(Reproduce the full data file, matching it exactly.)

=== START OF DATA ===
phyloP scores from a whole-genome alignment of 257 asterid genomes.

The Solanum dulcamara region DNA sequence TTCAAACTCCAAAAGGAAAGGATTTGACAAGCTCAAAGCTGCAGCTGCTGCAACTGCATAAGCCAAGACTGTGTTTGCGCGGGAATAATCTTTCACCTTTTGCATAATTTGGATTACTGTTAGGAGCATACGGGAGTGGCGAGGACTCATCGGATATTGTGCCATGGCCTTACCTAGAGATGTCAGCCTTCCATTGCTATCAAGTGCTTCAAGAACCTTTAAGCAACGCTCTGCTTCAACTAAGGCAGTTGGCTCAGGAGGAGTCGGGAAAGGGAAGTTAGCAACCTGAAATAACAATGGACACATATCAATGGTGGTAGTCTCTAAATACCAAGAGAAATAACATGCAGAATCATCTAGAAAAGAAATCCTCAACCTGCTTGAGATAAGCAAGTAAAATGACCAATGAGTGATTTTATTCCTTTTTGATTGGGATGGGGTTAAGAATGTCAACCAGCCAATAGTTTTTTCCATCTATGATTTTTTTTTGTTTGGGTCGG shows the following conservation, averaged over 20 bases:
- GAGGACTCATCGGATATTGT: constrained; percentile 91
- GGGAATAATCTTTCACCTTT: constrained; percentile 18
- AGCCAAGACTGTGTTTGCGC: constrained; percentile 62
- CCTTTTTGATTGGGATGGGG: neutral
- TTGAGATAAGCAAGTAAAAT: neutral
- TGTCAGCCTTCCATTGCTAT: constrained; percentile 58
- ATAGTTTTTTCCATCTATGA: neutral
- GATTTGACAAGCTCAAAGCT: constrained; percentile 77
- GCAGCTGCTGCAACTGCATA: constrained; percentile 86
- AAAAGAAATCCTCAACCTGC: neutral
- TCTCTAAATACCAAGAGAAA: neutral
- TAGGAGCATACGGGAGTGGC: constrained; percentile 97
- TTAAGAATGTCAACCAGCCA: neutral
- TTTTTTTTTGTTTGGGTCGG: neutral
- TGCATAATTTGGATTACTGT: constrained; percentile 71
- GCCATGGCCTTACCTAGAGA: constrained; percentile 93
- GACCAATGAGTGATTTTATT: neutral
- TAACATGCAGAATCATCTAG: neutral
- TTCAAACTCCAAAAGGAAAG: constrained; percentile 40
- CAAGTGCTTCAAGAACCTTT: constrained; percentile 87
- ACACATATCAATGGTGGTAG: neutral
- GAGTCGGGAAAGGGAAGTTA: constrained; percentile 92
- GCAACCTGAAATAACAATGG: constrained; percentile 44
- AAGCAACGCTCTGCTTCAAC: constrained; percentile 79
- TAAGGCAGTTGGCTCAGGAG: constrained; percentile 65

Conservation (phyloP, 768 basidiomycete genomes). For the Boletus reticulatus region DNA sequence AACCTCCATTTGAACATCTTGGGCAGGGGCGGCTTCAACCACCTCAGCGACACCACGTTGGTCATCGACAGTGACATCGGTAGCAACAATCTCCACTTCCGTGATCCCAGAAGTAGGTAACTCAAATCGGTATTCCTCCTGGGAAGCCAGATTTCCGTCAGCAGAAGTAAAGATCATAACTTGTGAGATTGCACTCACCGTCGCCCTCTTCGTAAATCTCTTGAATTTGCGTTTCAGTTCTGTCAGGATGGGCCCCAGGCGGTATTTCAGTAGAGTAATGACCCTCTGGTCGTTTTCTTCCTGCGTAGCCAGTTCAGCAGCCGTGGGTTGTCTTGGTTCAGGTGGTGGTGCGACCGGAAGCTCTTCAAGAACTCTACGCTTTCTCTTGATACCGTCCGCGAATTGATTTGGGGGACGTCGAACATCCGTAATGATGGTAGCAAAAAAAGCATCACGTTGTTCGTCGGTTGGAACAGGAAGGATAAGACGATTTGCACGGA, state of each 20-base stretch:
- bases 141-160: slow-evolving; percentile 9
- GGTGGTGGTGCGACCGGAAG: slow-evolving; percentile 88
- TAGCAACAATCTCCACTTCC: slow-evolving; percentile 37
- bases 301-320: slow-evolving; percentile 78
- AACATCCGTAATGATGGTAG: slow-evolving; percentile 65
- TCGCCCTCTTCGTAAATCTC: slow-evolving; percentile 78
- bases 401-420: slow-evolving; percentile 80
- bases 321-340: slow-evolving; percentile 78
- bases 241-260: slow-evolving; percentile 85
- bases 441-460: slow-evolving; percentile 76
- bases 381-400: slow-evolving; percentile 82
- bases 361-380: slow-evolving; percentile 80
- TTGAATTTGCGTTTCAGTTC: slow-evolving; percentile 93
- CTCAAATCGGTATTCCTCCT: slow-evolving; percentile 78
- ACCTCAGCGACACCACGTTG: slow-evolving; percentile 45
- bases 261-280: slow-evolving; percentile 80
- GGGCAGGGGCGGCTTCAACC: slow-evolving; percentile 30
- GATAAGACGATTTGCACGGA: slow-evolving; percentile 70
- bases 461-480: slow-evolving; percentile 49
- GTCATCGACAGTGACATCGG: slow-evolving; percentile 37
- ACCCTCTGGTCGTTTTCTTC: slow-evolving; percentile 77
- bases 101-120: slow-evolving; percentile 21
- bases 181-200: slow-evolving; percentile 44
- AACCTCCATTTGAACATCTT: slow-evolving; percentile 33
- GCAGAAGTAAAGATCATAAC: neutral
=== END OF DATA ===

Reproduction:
phyloP scores from a whole-genome alignment of 257 asterid genomes.

The Solanum dulcamara region DNA sequence TTCAAACTCCAAAAGGAAAGGATTTGACAAGCTCAAAGCTGCAGCTGCTGCAACTGCATAAGCCAAGACTGTGTTTGCGCGGGAATAATCTTTCACCTTTTGCATAATTTGGATTACTGTTAGGAGCATACGGGAGTGGCGAGGACTCATCGGATATTGTGCCATGGCCTTACCTAGAGATGTCAGCCTTCCATTGCTATCAAGTGCTTCAAGAACCTTTAAGCAACGCTCTGCTTCAACTAAGGCAGTTGGCTCAGGAGGAGTCGGGAAAGGGAAGTTAGCAACCTGAAATAACAATGGACACATATCAATGGTGGTAGTCTCTAAATACCAAGAGAAATAACATGCAGAATCATCTAGAAAAGAAATCCTCAACCTGCTTGAGATAAGCAAGTAAAATGACCAATGAGTGATTTTATTCCTTTTTGATTGGGATGGGGTTAAGAATGTCAACCAGCCAATAGTTTTTTCCATCTATGATTTTTTTTTGTTTGGGTCGG shows the following conservation, averaged over 20 bases:
- GAGGACTCATCGGATATTGT: constrained; percentile 91
- GGGAATAATCTTTCACCTTT: constrained; percentile 18
- AGCCAAGACTGTGTTTGCGC: constrained; percentile 62
- CCTTTTTGATTGGGATGGGG: neutral
- TTGAGATAAGCAAGTAAAAT: neutral
- TGTCAGCCTTCCATTGCTAT: constrained; percentile 58
- ATAGTTTTTTCCATCTATGA: neutral
- GATTTGACAAGCTCAAAGCT: constrained; percentile 77
- GCAGCTGCTGCAACTGCATA: constrained; percentile 86
- AAAAGAAATCCTCAACCTGC: neutral
- TCTCTAAATACCAAGAGAAA: neutral
- TAGGAGCATACGGGAGTGGC: constrained; percentile 97
- TTAAGAATGTCAACCAGCCA: neutral
- TTTTTTTTTGTTTGGGTCGG: neutral
- TGCATAATTTGGATTACTGT: constrained; percentile 71
- GCCATGGCCTTACCTAGAGA: constrained; percentile 93
- GACCAATGAGTGATTTTATT: neutral
- TAACATGCAGAATCATCTAG: neutral
- TTCAAACTCCAAAAGGAAAG: constrained; percentile 40
- CAAGTGCTTCAAGAACCTTT: constrained; percentile 87
- ACACATATCAATGGTGGTAG: neutral
- GAGTCGGGAAAGGGAAGTTA: constrained; percentile 92
- GCAACCTGAAATAACAATGG: constrained; percentile 44
- AAGCAACGCTCTGCTTCAAC: constrained; percentile 79
- TAAGGCAGTTGGCTCAGGAG: constrained; percentile 65

Conservation (phyloP, 768 basidiomycete genomes). For the Boletus reticulatus region DNA sequence AACCTCCATTTGAACATCTTGGGCAGGGGCGGCTTCAACCACCTCAGCGACACCACGTTGGTCATCGACAGTGACATCGGTAGCAACAATCTCCACTTCCGTGATCCCAGAAGTAGGTAACTCAAATCGGTATTCCTCCTGGGAAGCCAGATTTCCGTCAGCAGAAGTAAAGATCATAACTTGTGAGATTGCACTCACCGTCGCCCTCTTCGTAAATCTCTTGAATTTGCGTTTCAGTTCTGTCAGGATGGGCCCCAGGCGGTATTTCAGTAGAGTAATGACCCTCTGGTCGTTTTCTTCCTGCGTAGCCAGTTCAGCAGCCGTGGGTTGTCTTGGTTCAGGTGGTGGTGCGACCGGAAGCTCTTCAAGAACTCTACGCTTTCTCTTGATACCGTCCGCGAATTGATTTGGGGGACGTCGAACATCCGTAATGATGGTAGCAAAAAAAGCATCACGTTGTTCGTCGGTTGGAACAGGAAGGATAAGACGATTTGCACGGA, state of each 20-base stretch:
- bases 141-160: slow-evolving; percentile 9
- GGTGGTGGTGCGACCGGAAG: slow-evolving; percentile 88
- TAGCAACAATCTCCACTTCC: slow-evolving; percentile 37
- bases 301-320: slow-evolving; percentile 78
- AACATCCGTAATGATGGTAG: slow-evolving; percentile 65
- TCGCCCTCTTCGTAAATCTC: slow-evolving; percentile 78
- bases 401-420: slow-evolving; percentile 80
- bases 321-340: slow-evolving; percentile 78
- bases 241-260: slow-evolving; percentile 85
- bases 441-460: slow-evolving; percentile 76
- bases 381-400: slow-evolving; percentile 82
- bases 361-380: slow-evolving; percentile 80
- TTGAATTTGCGTTTCAGTTC: slow-evolving; percentile 93
- CTCAAATCGGTATTCCTCCT: slow-evolving; percentile 78
- ACCTCAGCGACACCACGTTG: slow-evolving; percentile 45
- bases 261-280: slow-evolving; percentile 80
- GGGCAGGGGCGGCTTCAACC: slow-evolving; percentile 30
- GATAAGACGATTTGCACGGA: slow-evolving; percentile 70
- bases 461-480: slow-evolving; percentile 49
- GTCATCGACAGTGACATCGG: slow-evolving; percentile 37
- ACCCTCTGGTCGTTTTCTTC: slow-evolving; percentile 77
- bases 101-120: slow-evolving; percentile 21
- bases 181-200: slow-evolving; percentile 44
- AACCTCCATTTGAACATCTT: slow-evolving; percentile 33
- GCAGAAGTAAAGATCATAAC: neutral